By Robert Frank
The central tenet of democracy is that government must be held accountable for delivering basic services.
In the federal sphere, no responsibility is more fundamental than to defend the shores and deliver the mail.
Canada Post contends that it is no longer economic to do the latter.
We demur. Nonetheless, there is good reason to believe that the federal government’s choice is irreversible, since it has been presented as a fait accompli.
If that indeed proves true, then there is every reason to revoke Canada Post’s lettermail privilege.
Yes, privilege. It’s not a right.
Our position is that the government should continue to deliver the mail. However, if it does not, Canada Post’s lettermail privilege is no longer tenable.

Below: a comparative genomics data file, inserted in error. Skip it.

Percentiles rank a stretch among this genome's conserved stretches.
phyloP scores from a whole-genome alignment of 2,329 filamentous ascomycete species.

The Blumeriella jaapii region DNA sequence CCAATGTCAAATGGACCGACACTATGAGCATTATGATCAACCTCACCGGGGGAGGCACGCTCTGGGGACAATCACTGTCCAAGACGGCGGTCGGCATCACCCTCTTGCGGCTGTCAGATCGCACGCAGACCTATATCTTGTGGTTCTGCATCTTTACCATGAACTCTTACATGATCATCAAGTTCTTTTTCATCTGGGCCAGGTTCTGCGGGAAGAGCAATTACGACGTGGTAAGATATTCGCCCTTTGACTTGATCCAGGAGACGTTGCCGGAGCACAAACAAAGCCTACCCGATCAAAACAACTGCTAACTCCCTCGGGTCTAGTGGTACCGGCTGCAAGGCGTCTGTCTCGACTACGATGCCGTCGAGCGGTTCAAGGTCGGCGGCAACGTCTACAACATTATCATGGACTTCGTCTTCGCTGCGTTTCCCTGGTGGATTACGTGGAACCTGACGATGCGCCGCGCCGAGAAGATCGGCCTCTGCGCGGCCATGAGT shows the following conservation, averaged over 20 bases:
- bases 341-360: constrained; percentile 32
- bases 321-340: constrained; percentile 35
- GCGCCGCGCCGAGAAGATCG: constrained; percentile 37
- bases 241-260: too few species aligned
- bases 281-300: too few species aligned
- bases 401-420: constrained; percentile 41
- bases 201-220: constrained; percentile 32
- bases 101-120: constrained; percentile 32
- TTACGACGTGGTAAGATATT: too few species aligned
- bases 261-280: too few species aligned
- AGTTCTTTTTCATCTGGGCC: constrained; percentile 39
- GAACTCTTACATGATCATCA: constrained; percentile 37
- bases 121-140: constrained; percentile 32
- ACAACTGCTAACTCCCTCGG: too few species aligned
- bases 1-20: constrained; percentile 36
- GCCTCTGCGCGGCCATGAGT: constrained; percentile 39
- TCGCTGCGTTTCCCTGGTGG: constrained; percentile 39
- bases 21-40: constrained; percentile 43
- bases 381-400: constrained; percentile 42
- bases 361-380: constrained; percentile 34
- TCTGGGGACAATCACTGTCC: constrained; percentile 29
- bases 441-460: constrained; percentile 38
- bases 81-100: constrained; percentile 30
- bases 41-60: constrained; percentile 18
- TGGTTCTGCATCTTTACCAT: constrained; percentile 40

True, the advent of the internet has changed the nature of the postal delivery business. That is a far cry from harkening its demise.
Private corporations would love to get into the lettermail business. Indeed, there’s a strong precedent: The federal government has already eroded Canada Post’s lettermail monopoly.
In October 2007, federal cabinet minister Lawrence Cannon tabled a law that now permits private carriers to collect lettermail, so long as it is delivered outside Canada “to facilitate more competitiveness for companies within the mail industry worldwide.”
Today, you can save money by having a private firm take your letter or package and truck it across the border for delivery by the United States Postal Service, for example. Besides costing less, the mail also arrives sooner.
The standard has been set. We prefer that Canada Post summon the will to undertake a radical restructuring. Fail to continue to deliver the mail to Canadians, though, and Canada Post must stand aside for someone who can.
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